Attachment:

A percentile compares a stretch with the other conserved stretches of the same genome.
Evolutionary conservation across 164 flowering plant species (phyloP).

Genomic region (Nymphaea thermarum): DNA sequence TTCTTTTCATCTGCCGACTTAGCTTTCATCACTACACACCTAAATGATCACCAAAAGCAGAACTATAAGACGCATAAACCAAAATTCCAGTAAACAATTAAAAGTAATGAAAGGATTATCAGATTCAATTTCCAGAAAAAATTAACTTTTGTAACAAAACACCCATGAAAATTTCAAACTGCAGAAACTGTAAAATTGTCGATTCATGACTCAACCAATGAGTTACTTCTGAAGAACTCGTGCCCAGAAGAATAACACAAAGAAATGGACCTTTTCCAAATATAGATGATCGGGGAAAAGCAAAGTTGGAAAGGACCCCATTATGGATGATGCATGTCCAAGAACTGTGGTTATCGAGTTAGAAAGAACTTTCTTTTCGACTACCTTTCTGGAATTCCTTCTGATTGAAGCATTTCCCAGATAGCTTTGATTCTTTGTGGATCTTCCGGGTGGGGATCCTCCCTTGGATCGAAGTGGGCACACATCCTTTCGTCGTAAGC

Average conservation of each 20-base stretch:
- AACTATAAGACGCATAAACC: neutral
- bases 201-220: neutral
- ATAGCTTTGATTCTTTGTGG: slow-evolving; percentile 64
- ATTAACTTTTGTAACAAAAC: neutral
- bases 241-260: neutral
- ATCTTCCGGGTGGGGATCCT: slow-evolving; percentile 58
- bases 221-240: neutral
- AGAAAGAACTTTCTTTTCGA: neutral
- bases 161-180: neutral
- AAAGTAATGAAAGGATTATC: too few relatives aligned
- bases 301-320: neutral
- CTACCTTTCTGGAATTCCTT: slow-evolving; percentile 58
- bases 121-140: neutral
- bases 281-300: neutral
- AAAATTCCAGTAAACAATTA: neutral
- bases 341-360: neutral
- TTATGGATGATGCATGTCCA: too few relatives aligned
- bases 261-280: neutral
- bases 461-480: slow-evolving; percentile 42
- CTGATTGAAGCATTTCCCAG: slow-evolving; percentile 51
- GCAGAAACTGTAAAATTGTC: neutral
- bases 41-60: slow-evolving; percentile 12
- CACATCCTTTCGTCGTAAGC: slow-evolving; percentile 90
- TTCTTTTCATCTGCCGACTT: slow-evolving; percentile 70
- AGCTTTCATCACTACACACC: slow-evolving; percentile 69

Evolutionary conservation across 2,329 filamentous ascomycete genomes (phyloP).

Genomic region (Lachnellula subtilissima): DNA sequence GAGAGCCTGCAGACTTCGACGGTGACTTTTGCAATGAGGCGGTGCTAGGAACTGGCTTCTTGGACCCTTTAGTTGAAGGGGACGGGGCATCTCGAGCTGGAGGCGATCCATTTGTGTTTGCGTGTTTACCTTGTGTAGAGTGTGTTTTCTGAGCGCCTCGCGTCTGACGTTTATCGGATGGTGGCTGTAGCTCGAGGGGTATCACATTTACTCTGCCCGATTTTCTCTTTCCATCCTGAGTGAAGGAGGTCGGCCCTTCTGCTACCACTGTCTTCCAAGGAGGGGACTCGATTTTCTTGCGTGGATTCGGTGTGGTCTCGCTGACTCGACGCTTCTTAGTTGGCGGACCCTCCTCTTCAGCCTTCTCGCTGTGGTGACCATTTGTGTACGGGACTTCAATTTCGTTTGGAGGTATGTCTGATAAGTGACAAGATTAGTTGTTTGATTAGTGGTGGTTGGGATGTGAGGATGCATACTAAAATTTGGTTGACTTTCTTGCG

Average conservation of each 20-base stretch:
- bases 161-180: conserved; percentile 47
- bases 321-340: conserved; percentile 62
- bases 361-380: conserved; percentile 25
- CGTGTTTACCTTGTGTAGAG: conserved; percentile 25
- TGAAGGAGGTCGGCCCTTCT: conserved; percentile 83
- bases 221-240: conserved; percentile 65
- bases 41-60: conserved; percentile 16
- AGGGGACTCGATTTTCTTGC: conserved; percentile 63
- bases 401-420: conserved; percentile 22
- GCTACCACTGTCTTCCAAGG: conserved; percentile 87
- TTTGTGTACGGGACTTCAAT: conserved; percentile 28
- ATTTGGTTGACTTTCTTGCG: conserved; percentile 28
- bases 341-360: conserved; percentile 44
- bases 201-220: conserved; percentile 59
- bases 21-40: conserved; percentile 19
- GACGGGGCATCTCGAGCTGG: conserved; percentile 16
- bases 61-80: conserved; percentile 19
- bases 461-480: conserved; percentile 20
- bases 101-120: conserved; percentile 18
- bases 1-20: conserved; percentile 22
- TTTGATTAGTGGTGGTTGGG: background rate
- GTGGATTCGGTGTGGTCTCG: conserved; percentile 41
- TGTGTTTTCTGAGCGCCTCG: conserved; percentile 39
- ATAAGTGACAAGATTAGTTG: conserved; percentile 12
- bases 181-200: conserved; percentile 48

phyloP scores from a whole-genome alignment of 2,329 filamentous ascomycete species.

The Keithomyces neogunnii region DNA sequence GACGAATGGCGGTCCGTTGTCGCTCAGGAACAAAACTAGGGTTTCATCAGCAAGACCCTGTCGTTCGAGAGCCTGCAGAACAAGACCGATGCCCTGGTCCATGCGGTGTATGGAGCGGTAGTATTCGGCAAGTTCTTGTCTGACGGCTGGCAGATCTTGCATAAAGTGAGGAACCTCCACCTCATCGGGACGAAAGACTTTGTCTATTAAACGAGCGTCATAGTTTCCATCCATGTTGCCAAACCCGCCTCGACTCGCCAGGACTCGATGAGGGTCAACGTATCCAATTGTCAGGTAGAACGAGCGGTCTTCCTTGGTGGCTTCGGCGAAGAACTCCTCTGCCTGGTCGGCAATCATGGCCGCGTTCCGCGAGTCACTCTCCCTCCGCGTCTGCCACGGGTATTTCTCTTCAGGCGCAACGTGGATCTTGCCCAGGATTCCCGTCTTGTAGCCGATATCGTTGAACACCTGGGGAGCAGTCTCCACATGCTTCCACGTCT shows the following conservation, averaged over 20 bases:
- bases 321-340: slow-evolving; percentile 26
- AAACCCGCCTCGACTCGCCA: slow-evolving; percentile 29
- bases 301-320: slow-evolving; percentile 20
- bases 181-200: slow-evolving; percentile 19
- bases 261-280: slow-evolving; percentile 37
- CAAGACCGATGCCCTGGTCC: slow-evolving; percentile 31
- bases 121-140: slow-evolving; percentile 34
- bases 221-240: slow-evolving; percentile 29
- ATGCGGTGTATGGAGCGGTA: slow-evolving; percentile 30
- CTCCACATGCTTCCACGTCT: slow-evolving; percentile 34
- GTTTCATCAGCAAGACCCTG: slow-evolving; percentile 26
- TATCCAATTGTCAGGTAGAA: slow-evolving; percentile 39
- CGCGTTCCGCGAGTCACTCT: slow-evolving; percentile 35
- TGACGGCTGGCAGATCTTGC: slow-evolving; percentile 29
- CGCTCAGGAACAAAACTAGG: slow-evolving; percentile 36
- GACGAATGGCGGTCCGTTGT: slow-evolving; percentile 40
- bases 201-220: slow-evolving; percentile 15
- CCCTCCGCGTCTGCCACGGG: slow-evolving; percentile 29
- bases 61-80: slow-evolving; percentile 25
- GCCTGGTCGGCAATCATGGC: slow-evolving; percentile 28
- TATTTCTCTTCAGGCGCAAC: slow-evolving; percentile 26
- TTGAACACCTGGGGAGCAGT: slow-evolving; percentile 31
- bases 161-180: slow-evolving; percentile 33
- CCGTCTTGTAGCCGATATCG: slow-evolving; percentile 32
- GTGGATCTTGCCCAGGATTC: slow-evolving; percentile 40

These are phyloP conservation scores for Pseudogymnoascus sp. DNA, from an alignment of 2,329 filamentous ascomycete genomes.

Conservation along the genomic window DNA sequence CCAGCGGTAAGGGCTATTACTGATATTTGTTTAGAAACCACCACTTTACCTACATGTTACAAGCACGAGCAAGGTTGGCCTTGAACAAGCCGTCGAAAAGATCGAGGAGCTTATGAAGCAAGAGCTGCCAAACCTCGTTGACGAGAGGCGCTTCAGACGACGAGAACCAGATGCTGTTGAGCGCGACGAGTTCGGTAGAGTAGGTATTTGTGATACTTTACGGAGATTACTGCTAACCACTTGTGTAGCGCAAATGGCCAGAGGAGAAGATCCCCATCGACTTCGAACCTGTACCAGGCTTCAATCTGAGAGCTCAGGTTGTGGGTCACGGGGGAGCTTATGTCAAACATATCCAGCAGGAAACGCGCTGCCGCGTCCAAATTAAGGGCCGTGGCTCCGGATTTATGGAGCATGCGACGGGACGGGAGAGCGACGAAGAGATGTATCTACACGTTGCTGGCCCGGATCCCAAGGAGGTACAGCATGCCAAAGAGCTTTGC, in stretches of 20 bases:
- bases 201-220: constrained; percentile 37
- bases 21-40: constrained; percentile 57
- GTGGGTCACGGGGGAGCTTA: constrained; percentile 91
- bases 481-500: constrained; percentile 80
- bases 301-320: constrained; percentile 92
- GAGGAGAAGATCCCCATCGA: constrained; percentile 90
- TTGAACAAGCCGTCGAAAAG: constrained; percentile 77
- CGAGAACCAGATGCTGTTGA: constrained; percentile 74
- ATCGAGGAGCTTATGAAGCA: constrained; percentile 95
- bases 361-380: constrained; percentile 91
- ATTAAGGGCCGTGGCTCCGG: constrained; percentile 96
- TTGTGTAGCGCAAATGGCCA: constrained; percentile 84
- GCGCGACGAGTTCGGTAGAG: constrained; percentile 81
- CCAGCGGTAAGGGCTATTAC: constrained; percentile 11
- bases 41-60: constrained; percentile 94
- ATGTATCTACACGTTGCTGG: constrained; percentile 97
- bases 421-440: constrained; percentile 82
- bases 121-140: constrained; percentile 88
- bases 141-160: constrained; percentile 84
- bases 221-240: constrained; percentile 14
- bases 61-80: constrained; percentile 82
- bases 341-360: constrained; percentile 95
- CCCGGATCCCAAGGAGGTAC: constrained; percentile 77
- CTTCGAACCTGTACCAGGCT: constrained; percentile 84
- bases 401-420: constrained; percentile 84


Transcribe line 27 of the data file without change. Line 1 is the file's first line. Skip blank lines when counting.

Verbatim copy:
- CACATCCTTTCGTCGTAAGC: slow-evolving; percentile 90